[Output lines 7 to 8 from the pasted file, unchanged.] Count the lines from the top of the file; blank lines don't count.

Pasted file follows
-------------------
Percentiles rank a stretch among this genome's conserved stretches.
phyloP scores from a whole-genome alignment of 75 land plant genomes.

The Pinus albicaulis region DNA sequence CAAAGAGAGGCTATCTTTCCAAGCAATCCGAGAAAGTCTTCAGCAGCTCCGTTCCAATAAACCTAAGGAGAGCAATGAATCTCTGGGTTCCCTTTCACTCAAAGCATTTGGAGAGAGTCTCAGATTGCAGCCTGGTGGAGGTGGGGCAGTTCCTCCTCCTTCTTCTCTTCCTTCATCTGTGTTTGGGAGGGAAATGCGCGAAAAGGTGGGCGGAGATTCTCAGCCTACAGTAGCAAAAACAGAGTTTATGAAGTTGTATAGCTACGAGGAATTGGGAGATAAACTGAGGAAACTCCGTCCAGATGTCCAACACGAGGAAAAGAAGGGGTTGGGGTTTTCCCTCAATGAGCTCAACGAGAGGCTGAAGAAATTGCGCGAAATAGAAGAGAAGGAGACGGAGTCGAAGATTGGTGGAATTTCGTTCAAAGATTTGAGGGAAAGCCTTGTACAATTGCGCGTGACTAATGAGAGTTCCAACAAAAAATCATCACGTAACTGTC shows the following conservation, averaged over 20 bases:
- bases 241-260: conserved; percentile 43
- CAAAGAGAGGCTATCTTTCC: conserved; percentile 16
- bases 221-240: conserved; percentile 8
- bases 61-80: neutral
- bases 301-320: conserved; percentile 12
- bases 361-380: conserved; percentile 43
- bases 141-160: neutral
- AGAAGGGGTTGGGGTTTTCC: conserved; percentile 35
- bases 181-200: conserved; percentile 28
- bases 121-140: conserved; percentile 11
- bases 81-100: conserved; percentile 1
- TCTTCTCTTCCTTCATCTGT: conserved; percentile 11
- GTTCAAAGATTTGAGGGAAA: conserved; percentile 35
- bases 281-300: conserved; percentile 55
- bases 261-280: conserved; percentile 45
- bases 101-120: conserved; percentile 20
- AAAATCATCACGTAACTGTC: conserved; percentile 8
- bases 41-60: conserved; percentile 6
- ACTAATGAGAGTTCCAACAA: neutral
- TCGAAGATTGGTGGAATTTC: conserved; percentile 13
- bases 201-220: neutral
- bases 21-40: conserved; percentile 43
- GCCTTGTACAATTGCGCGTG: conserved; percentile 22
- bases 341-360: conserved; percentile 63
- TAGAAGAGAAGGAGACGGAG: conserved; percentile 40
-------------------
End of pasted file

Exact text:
- bases 61-80: neutral
- bases 301-320: conserved; percentile 12